Mindfulness lends a helping hand here. When I began collecting and using rainwater for everything except drinking and cooking, I realized just how thoughtlessly I was using water before. I was clueless as to how much water I had been using—and wasting. I’m often amazed at how blind I am to the gifts around me. I don’t know exactly how much water I’m using now on a daily basis, but I am confident that it is much less.

There are many ways to get started using a rain water supply within your home. Here is how I manage to live off-grid without a well or city water. The rain that falls on my roof is transported into trash barrels along the side of the house via gutters and PVC pipes. After a good rain (or when they are looking like they need it) I put 1-2 tablespoons of bleach into each full trashcan. I don’t like using bleach (at all) but this step helps to ensure bacteria in the water are eliminated prior to filtering. This step also helps keep the mosquito population to a minimum that close to the house throughout the summer months.

Several times a day, I carry the water inside by the bucketful and empty it into a Berkey water filter. The water filters into a container that holds it until it’s needed. A pump sends water to the bathroom for washing hands and flushing the toilet. When I need hot water for a shower or dishes, I put it on the stove for a while toart, branch, clear heat up. A pump carries the hot water (placed in separate container) into the bathroom for a shower. The shower head is turned on when I am rinsing myself and needing to get wet, and turned off while lathering up. Any gray water that I collect in the process of any of these tasks then gets used for watering houseplants or taken out to water trees. I have a separate water collection system atop the chicken coop for garden watering.

It may sound like a lot of extra work, but once you begin seeing how much water you save this way it becomes less of a chore. And just because this is the way I’ve chosen to conserve water doesn’t mean your way will look exactly the same. The most important part is that you take the steps to make the most of the water you’ve been given. Maybe you could start collecting rain water just for garden use. Or just for doing the dishes. There are so many benefits to adding just one or two of these practices—both for you, in terms of your water bill, and for the environment. Even the smallest step is still movement in the right direction. And once you start, you may realize you really like the feeling of this practice of Earth stewardship—it can be very addicting, for all the right reasons!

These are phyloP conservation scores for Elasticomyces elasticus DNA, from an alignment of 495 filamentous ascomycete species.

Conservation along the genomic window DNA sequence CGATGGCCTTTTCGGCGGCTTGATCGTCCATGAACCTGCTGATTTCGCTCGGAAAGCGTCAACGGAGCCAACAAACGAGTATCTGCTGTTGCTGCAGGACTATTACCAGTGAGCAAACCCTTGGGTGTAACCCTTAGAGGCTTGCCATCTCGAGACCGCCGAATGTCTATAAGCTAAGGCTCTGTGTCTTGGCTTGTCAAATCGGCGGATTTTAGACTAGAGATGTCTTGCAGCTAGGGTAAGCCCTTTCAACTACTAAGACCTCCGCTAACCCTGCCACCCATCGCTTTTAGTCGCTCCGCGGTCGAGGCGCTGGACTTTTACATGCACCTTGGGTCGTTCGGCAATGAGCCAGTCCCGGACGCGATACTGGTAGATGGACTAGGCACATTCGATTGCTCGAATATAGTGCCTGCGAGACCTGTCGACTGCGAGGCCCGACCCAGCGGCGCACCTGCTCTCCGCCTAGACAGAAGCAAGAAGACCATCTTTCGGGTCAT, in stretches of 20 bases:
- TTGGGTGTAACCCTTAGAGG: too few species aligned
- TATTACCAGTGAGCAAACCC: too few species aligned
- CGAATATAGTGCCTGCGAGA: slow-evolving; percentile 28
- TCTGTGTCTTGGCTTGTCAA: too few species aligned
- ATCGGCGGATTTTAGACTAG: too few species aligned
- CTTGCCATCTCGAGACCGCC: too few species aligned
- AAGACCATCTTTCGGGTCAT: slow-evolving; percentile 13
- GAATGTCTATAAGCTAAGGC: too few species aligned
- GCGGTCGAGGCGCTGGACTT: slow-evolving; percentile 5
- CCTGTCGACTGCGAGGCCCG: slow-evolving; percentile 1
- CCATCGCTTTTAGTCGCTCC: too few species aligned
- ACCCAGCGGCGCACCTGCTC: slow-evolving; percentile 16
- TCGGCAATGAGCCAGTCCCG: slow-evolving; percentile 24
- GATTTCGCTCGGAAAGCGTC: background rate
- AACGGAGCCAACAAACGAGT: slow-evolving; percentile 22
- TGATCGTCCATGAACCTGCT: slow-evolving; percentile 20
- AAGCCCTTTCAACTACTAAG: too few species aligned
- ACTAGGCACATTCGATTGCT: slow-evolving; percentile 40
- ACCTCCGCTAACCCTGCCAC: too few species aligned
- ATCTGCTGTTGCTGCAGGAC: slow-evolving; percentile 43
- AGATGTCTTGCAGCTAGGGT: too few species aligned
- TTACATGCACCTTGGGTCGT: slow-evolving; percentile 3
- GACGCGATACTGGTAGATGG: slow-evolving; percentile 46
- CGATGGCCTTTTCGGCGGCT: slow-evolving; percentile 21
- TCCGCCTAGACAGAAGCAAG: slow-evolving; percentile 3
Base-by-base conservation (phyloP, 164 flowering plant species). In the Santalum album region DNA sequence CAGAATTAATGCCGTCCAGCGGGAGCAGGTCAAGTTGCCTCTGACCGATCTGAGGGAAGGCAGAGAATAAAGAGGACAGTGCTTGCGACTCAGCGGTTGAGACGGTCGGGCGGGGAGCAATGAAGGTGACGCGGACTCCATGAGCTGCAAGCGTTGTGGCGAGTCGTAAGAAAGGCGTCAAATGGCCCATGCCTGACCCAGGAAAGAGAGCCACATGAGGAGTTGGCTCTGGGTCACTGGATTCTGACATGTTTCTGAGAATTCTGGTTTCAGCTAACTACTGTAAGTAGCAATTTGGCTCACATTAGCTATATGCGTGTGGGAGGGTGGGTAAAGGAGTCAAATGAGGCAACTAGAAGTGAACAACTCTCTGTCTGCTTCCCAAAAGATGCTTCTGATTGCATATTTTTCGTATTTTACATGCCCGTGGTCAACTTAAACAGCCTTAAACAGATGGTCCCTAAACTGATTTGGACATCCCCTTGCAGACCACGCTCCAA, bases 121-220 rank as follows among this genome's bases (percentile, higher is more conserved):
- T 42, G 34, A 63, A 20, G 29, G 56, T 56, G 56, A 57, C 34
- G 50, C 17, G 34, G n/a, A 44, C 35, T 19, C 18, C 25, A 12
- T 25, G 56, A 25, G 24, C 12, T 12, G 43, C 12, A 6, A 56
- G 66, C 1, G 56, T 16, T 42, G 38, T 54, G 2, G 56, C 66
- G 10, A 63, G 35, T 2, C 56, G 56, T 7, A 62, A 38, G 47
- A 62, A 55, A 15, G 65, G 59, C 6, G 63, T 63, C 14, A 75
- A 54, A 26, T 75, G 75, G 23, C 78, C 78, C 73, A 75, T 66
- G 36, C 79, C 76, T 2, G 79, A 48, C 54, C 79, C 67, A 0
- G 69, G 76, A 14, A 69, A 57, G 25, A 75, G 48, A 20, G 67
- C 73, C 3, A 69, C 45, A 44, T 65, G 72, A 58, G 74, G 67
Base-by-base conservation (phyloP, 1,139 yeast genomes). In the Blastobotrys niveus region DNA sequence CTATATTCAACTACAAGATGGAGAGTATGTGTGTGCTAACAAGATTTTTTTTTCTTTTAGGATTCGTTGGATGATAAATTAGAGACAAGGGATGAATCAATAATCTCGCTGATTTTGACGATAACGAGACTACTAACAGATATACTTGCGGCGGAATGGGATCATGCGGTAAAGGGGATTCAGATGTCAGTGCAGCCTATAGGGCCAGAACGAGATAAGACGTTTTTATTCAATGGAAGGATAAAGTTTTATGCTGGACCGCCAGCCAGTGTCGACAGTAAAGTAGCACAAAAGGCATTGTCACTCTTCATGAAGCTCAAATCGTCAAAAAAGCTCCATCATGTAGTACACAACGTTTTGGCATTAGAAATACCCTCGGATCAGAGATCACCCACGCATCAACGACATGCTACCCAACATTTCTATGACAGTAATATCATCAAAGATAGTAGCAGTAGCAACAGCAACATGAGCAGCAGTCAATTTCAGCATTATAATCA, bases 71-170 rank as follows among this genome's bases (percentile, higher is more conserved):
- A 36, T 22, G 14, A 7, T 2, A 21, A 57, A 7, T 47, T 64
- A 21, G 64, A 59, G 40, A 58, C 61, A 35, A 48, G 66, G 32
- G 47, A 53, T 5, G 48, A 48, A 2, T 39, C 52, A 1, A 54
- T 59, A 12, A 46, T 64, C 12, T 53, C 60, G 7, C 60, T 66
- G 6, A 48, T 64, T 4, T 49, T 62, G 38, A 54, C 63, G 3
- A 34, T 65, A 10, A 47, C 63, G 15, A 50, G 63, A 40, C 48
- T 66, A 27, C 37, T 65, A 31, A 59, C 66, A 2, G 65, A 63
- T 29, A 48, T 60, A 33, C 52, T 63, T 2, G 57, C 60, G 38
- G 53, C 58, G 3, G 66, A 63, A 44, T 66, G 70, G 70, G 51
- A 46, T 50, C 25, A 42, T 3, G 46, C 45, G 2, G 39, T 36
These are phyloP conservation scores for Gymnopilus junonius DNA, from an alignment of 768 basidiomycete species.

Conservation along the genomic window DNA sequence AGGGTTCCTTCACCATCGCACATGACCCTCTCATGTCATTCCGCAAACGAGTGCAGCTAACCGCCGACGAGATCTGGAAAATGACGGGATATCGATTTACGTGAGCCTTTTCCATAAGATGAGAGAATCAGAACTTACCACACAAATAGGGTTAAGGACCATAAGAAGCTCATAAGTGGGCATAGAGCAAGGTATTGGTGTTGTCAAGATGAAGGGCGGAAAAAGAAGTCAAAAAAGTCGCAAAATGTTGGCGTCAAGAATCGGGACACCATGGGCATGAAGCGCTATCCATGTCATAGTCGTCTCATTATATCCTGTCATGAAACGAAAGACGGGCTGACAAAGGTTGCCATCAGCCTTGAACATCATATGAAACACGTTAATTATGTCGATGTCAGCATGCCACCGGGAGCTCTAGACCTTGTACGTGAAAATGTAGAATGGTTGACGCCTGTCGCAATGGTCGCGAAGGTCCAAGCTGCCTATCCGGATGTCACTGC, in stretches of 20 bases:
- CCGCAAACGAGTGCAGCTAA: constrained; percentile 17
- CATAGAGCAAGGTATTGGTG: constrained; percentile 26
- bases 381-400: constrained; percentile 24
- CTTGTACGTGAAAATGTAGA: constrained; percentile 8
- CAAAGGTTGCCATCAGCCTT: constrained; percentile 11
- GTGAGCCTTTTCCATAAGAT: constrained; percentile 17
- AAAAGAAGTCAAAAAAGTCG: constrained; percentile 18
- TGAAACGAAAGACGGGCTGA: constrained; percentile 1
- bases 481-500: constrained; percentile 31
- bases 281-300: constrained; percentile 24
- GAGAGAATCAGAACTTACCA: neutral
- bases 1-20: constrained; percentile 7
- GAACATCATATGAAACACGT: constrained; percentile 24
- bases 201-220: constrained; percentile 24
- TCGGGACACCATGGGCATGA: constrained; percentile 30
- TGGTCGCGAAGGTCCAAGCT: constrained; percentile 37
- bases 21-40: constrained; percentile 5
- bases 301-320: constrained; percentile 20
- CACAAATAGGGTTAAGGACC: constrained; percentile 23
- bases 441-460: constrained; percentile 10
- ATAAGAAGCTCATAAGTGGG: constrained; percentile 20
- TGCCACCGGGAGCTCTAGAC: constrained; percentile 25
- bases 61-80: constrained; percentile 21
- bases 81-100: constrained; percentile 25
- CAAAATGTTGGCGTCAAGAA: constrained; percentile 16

Garden Design: Things to Think About

Creating a garden is truly a work of art. Placing one’s hopes within tiny seeds and leaving their fate in the hands of Mother Nature is a beautiful act of faith. And a great way to practice taking responsibility for one’s own health. The process of garden building is fun and can be as creative as the gardener allows it to be.

The design and organizational structure of your garden is completely up to you. Once you’ve chosen what type of plants you’d like to grow 
you are ready to plan the garden of your dreams! This is one of my favorite parts because I can see my ideas coming together. Proper planning will allow you to be the most efficient when it comes time to getting in the dirt. The following considerations aren’t the only ways to go about designing a garden. However, they have been beneficial for me in creating some very aesthetically pleasing and deliciously productive garden plots in years past.

Starting a garden is much like beginning a jigsaw puzzle. The major difference is that you don’t have an image to go off of when putting the pieces together. You get to create that image and you’ll want to start with the border. Being as precise as possible (maybe to the half-foot or so) will help you determining how many plants can fit within your given space later down the road. Take out a tape measure and figure out how long and wide your planting space will be. This is also a good time to determine what kind of border you will have around your garden. Will it be fenced? Will you have a natural edge, or will it simply end and grass begin?

Now that you have a border you can really have some fun arranging and rearranging the plants you’ve picked to grow in your space. There remains a great deal to consider when determining where to place your plants. The sun, the surface of your growing space, and your plant’s needs all play a role in the positioning of your plants in the garden. Despite all of this, infinite possibilities remain!

My next step is thinking about the sun. In the past, the gardens I’ve designed had zero shade. This is great for cherry tomatoes and cucumbers, but not so good for leafy vegetables that need a break from the hot summer sun. This year my garden is surrounded by tall cedars on every side except to the south. I’m having to consider the pattern of the sun a great deal more to ensure I don’t block any low growing plants (like sweet potatoes) with taller bushier plants (tomatoes and peppers). Making a chart of your plants with the categories: full-sun, partial-sun, and full-shade is helpful to have handy when planning out your garden.